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Research Interests

The Leibold laboratory works on three major topics combining theory, computational modeling, and data analysis.


Temporal processing in the auditory system

When perceiving a sound, the pressure wave at the ear drum is translated to a volley of electrical activity in the auditory nerve. Neither the pressure wave nor the neural activity conveys explicit information about the content of the sound or the position of the sound. All information is hidden in their temporal structure. Understanding the mechanisms underlying the temporal dynamics in the auditory pathway is thus essential to study auditory information processing. In our lab we particularly focus on the low-frequency binaural system which encodes the position of a sound source by means of interaural time differences. We study the underlying binaural coincidence detection using computational models of single neurons and apply coding theory to the neuronal population responses.


Theory and Modelling of the hippocampal formation

One of an animal's first and most fundamental tasks is to know about its location in space. The hippocampal formation is one of the brain areas assumed to be involved in spatial navigation since many cells exhibit space-selective firing rates (place fields and grid fields) and space related temporal firing patterns (theta phase precession; reply, preplay). However, we still lack a satisfactory understanding of how hippocampal subregions integrate sensory input and external cues. Our goal is to develop mathematical theories of neural network interactions, to offer insights on how the hippocampus and related brain areas such as the entorhinal and medial prefrontal cortices wire up to perform the computations necessary for representing, memorizing and planning trajectories in space.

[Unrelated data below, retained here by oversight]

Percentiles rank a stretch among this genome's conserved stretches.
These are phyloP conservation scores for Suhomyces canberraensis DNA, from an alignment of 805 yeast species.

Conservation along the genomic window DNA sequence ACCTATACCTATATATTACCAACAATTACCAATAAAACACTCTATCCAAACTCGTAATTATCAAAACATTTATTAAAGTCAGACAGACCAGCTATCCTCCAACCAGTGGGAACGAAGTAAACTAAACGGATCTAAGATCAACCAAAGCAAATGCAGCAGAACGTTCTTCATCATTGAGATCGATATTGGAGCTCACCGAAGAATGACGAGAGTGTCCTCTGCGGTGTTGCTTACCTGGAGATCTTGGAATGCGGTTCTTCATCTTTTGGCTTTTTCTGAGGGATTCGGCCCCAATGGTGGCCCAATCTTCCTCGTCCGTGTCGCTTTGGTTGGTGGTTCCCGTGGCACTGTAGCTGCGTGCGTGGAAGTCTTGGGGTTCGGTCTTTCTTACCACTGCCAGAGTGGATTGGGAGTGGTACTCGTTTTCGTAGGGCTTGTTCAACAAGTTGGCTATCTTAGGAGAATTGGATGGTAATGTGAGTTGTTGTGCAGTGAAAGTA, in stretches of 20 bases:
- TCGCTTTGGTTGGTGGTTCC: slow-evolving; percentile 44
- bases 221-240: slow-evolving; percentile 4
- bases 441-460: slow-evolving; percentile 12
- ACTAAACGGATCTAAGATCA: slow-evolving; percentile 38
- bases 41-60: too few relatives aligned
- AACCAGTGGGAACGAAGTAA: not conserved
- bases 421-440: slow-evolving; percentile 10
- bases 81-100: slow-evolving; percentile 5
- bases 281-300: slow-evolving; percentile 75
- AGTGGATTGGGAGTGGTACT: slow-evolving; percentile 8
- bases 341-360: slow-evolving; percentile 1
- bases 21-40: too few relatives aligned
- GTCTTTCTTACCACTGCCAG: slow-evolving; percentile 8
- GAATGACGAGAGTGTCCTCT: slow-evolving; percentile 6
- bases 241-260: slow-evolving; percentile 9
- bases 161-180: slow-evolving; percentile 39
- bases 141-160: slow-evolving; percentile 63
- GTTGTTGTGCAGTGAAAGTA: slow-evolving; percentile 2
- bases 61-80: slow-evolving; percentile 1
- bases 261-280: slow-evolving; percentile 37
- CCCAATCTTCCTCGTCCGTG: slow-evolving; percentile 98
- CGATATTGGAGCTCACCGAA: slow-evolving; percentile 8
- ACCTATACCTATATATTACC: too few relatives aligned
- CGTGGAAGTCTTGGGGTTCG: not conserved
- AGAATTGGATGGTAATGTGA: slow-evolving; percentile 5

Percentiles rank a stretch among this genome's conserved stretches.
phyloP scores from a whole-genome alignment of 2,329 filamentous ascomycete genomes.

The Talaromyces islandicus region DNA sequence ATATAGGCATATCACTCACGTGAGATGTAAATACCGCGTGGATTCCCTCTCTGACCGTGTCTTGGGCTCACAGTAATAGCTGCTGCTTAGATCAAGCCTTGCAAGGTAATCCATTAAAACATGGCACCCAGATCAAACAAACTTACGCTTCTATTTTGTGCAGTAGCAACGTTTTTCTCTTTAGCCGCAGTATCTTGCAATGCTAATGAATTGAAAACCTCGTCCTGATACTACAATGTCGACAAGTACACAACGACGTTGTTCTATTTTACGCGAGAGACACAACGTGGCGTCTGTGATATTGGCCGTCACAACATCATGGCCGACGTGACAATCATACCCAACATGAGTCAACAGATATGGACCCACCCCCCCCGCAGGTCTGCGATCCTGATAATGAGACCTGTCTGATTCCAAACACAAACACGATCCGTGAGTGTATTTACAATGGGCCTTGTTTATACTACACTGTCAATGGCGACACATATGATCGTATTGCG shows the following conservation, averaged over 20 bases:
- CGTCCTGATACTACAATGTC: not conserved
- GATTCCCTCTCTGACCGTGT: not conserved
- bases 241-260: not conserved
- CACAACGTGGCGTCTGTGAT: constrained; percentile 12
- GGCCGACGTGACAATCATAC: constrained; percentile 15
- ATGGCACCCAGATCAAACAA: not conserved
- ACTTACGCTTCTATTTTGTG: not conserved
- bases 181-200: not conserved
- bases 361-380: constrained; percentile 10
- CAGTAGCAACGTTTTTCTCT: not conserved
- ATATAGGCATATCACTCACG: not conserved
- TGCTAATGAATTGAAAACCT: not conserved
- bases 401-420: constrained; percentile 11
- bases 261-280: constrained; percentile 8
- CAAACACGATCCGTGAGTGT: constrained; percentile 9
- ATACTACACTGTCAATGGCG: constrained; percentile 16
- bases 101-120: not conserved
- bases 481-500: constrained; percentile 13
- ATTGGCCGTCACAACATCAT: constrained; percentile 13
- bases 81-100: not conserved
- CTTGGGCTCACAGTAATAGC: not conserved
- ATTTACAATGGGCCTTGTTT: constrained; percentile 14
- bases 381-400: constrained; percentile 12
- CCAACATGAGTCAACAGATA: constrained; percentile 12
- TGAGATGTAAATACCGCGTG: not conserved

Subproject: Cellular biophysics of Sequence replay

Simultaneous recordings of many place cells reveal sequential activity patterns, which repeat during periods of immobility. In local field potential recordings, these repetitions are accompanied by so called sharp-wave ripples (SWRs). The function of these sequences is assumed to be related to memory consolidation and path planning. To study the function of cellular biophysical properties, we develop a multi-compartmental model of a CA1 pyramidal neuron receiving postsynaptic currents recorded from pyramidal cells in CA1 slices during spontaneous occurring SWRs.

Subproject: Interaction of Brain Areas

Neuronal space representations are not only found in the hippocampus and medial entorhinal cortex. All related brain areas are encoding space either directly via there firing rate or in the firing phase with respect to the theta oscillation (or both). It is unclear why space is so ubiquitously represented and particularly how the different space representations talk to each other. We are working several models addressing the interaction of different brain areas to explain different functions and phenomenons like pattern separation, path planning, phase precession and gridfield formation.


Data Analysis of Temporal Hippocampal Activity Patterns

In addition to place-selective firing rates, hippocampal neurons convey spatial information also via their precise spike timing in two ways. First, during theta oscillations the phase of the spikes is decreases in each cycle thereby providing a temporal code of space on a single neuron level and a population code of spatial topology on a population level. Second, during sharp waves, replay and preplay in the place cell population expresses sequences of activity resembling the topology of space. How both phenomena are modulated by behavioral and environmental manipulations and how different brain areas contribute to the temporal ordering in the hippocampus is largely unresolved. We analyse data from several in-vivo experiments to address these questions.